Mallik is not alone in his feelings – Kennedy and Woodward often hear back from alumni of the residency program that they have come to appreciate knowing how to perform these studies. Kennedy and Woodward are upholding a more traditional, almost artisanal approach to diagnosing disease, and the positive affect of their educational work will thankfully be felt for generations to come.

But just because it’s artisanal doesn’t mean it’s not cutting edge.


Surprisingly Sophisticated Technology

“If you look at images from the 1990s compared to now, the quality is astoundingly better,” Kennedy says enthusiastically. And while we might be used to thinking of CT and MRI changing drastically in the past 20 years, she believes that ultrasound has improved even more than those modalities.

Paula Woodward, MD, Professor and David G . and Marcia R. Presidential Endowed Chair in Radiology.

Because the resolution and software algorithms have attained a new level of accuracy, much more power resides in the hands of the operator. “It is the ultimate multiplanar modality,” Woodward declares. “You can do obliques literally at the turn of your hand.” What Woodward means is that it’s not difficult to change the plane of view in a multitude of ways to visualize the anatomy differently. These “oblique views” can provide clinicians with valuable data that something like an x-ray never could, and something like an MRI or PET study would take hours and hours of time to compile and go through. This underscores the need to sufficiently train both sonographers and radiologists how to harness the power of the ultrasound exam for visualization and diagnosis.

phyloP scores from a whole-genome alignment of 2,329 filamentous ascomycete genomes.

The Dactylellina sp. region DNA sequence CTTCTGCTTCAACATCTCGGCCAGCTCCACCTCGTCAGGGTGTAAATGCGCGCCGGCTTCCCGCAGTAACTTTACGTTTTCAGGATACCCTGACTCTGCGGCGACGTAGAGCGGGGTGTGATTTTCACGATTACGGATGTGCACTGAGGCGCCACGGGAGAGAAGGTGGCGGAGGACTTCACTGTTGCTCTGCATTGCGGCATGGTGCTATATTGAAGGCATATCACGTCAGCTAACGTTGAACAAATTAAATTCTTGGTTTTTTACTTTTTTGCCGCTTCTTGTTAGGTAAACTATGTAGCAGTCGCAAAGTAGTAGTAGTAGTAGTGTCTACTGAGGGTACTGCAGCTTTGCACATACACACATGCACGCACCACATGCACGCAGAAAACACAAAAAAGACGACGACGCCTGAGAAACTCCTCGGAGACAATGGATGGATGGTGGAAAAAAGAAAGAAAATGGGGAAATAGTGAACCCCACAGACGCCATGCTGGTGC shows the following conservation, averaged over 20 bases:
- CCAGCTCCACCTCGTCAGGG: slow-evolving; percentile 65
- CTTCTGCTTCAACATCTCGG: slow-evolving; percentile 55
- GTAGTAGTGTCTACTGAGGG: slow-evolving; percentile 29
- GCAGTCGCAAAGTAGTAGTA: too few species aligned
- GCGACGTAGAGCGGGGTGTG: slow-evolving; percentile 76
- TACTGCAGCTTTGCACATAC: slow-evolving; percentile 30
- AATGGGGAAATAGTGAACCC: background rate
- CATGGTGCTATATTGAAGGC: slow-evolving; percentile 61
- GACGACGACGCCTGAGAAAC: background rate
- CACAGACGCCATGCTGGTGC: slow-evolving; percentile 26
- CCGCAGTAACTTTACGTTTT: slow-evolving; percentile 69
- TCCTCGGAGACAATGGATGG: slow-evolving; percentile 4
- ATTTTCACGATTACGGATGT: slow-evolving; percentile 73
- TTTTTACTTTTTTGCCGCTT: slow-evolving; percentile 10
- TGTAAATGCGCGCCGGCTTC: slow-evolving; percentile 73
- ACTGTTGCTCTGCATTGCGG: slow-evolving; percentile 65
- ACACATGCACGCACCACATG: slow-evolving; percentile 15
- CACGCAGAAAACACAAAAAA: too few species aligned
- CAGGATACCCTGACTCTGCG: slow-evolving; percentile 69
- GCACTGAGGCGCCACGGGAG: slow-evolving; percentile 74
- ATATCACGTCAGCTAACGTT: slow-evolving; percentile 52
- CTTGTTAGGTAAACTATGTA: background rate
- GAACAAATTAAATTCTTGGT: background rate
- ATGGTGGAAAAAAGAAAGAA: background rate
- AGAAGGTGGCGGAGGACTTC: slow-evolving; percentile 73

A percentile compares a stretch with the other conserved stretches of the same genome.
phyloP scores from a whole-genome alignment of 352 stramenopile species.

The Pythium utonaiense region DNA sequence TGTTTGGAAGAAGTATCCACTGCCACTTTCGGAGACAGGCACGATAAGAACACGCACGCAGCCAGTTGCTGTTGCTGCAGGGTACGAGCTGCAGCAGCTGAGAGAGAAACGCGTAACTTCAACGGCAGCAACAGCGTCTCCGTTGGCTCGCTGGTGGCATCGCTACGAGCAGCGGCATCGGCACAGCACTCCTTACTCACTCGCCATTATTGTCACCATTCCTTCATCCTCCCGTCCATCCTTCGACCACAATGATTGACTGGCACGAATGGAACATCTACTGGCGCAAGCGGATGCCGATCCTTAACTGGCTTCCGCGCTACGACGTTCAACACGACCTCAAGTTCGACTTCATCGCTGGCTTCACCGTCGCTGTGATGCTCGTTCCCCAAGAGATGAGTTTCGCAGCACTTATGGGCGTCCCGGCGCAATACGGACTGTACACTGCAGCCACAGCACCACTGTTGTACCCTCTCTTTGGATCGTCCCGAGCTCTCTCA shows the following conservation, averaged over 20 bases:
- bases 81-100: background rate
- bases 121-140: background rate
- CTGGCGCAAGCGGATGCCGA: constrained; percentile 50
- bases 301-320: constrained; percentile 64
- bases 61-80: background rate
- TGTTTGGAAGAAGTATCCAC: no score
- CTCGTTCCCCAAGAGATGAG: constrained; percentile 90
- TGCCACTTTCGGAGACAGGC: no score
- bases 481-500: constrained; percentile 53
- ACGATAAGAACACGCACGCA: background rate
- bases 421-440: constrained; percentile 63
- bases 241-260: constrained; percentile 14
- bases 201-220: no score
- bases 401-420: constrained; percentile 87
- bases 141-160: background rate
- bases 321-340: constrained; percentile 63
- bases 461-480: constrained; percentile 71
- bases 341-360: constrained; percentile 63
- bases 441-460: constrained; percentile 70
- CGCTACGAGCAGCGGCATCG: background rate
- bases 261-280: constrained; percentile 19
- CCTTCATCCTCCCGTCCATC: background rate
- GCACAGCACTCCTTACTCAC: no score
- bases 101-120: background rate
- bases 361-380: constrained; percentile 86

And that’s not the only news about ultrasound. European countries are regularly using microbubbles filled with gaseous sulfur hexafluoride for contrast-enhanced ultrasound. As we’ve learned, gases interfere with ultrasound signals, and the microbubbles show up clearly under ultrasound. They help visualize blood flow and some disease states just as well as contrast-enhanced CT and MRI. Excitingly, patients with kidney problems who can’t receive CT or MRI with contrast because that type of contrast is processed through the kidney can, in fact, undergo contrast-enhanced ultrasound. The microbubbles are actually passed out of the body through the lungs.

This technology isn’t available for patients in the United States because the FDA has been holding up use of microbubbles here. However, Kennedy and Woodward’s colleague Tom Winter, MD, Chief of Abdominal Imaging, is evaluating renal transplant patients with the help of contrast-enhanced ultrasound as part of a funded research project. 

Contrast-enhanced ultrasound is invaluable in cases like portal vein thrombosis, which is a major concern with liver disease. It can be difficult to diagnose with conventional ultrasound, so these sick patients must be transported through the hospital to receive a CT. With contrast-enhanced ultrasound, however, it’s a simple diagnosis, safer, less expensive, and can be done at the patient’s bedside.

Our ultrasound service has more than doubled in the last 10 years, mostly due to outpatient ultrasound studies done in our community clinics. The entire abdominal section contributes their vast experience and expertise in interpreting these often challenging cases. They were joined by a new Women’s Imaging fellow this past year, Scott Parker, MD, and will have another such fellow, Elaine Pigman, MD, in 2018-19.

We are very proud of our busy ultrasound imagers and the great expertise they bring to our region and beyond. We hope that they are an inspiration to many generations of radiologists to continue the work of medical detective, attentive to their patients’ stories and the sensitivity of their tools.